The Best Managers Are Leaders — and Vice Versa

Most of the long-running debate over “leaders” vs. “managers” focuses on nouns when it should focus on verbs. Everyone needs both “leading” and “managing” in their work, and the best executives balance the two. Over the last 15 years, the author asked a thousand executives about the difference between leading and managing, recording their responses. The distinction remains interesting and important, but it’s healthier as a balance that every individual tries to strike instead of as two distinct skillsets or roles within an organization.

The difference between leaders and managers has long been debated. Classicists like Plato pondered about the various qualities of leaders and Niccolò Machiavelli wrote about how leaders and managers are different. Over his long career, organization guru Warren Bennis famously offered these observation:

The manager has his eye on the bottom line; the leader has his eye on the horizon.

The manager asks how and when; the leader asks what and why.

The manager has a short-range view; the leader has a long-range perspective.

This all suggests that leaders and managers are different people. That view is misguided. Instead, we should want everyone — executives and employees — to lead when the time is right and manage when the time is right. Often, one set of challenges requires us to display strong leadership skills to provide teams with direction, whereas another requires us to buckle down and focus on execution. Rather than companies hiring people to handle the big picture while others sweat the details, individuals need to balance both skillsets, thinking of them as verbs (lead and manage), not as nouns (leaders and managers). Achieving this balance is the most important thing an organization can do. Otherwise, “leaders” at the top of an organization set its direction with no sense of the operational details, and “managers” in the middle execute without inspiring, strategizing, or, when appropriate, pushing back.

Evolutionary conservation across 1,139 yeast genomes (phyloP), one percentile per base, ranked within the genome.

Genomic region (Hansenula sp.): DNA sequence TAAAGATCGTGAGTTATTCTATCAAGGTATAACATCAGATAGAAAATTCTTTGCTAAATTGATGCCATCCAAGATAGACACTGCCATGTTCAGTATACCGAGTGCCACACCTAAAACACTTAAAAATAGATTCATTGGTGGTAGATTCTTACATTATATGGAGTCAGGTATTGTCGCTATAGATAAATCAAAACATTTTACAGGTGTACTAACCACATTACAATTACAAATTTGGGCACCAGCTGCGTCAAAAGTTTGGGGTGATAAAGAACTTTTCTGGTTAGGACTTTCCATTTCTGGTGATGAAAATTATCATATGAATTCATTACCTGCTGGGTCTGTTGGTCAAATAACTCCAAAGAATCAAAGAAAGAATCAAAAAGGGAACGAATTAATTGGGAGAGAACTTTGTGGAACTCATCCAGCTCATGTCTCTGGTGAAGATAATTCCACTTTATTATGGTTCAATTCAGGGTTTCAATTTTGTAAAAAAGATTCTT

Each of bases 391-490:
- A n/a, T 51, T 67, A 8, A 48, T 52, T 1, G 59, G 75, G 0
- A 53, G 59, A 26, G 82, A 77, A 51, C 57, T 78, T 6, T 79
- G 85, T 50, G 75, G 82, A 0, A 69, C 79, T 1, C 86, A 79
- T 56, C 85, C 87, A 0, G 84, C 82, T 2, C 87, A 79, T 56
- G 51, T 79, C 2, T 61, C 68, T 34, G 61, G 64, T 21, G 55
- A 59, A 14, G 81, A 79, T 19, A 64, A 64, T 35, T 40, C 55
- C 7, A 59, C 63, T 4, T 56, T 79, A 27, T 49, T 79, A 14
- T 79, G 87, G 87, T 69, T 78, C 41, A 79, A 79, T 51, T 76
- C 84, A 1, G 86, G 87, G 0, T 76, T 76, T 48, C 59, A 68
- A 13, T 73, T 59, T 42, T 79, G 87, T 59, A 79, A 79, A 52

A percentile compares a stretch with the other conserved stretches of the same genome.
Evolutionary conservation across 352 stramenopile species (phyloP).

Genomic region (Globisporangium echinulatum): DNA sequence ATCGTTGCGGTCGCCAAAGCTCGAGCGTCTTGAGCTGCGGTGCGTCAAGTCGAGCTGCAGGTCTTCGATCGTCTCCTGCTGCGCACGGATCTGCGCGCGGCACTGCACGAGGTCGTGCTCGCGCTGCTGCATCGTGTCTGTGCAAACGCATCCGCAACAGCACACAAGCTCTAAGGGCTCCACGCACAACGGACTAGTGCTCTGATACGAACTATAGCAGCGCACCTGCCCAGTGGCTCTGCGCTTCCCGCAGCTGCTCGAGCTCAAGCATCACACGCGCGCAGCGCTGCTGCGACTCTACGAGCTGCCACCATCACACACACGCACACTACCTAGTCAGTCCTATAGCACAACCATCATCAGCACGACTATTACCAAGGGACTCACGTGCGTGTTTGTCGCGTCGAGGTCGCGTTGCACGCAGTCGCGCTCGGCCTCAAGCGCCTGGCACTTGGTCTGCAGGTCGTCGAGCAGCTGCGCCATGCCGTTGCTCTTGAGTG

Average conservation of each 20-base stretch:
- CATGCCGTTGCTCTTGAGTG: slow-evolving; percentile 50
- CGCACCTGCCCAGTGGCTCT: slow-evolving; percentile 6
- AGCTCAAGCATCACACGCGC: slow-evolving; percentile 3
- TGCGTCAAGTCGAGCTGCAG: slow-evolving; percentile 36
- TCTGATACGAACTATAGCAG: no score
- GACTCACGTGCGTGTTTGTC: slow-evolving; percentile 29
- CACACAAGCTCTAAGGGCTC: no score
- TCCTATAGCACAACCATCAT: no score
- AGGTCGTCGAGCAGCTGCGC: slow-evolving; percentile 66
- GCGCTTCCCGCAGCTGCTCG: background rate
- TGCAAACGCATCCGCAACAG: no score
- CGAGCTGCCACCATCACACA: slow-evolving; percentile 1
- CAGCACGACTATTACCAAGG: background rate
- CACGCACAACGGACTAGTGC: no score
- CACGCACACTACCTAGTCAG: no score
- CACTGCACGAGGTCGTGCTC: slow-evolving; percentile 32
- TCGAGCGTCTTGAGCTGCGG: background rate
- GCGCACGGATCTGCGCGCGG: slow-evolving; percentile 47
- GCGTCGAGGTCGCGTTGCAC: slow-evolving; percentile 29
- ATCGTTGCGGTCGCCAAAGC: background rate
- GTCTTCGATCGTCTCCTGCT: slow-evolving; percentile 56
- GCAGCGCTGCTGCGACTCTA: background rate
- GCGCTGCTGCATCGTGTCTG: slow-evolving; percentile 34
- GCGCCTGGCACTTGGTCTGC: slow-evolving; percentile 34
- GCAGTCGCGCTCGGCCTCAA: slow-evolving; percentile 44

To explore this idea further, over the last 15 years, I queried over 1,000 C-suite executives from 17 countries with a simple analogy, asking them to fill in the blanks: “Leadership is to ____ as management is to ____.”

Among the thousands of analogies produced, here is a small but typical sample organized into three categories. It illustrates the assumptions we often make about how one function interacts with the other:

  • Philosophy: subjective/objective; emotion/reason; soft/hard; values/facts; romantic/rational; poetry/prose; curvilinear/linear; romanticism/enlightenment; art/science; qualitative/quantitative; picture/colors.
  • Action: strategy/operations; change/stability; interpretation/analysis; purpose/plan; tomorrow/today; continuous/discrete; compose/conduct; initiate/momentum; kick/oxygen; patent/production; compass/GPS; architecture/contracting; landscaping/gardening; coaching/training.
  • Relationships: inspiration/motivation; disciples/employees; passion/pay; release/oversee; transform/perform; person/place; individual/situation; one/many; mentor/employee; lead/follow; sprint/pace; love/like.

It’s tempting to embrace these dichotomies and to adjust roles accordingly: Leaders are at the top of the org chart, and managers are in the middle. While I have no problem with the distinction between leadership and management that runs through the analogies, the problem comes from separating the two skills and styles into separate roles. CEOs need to manage, not just lead. Middle “managers” need the skills of leadership, too.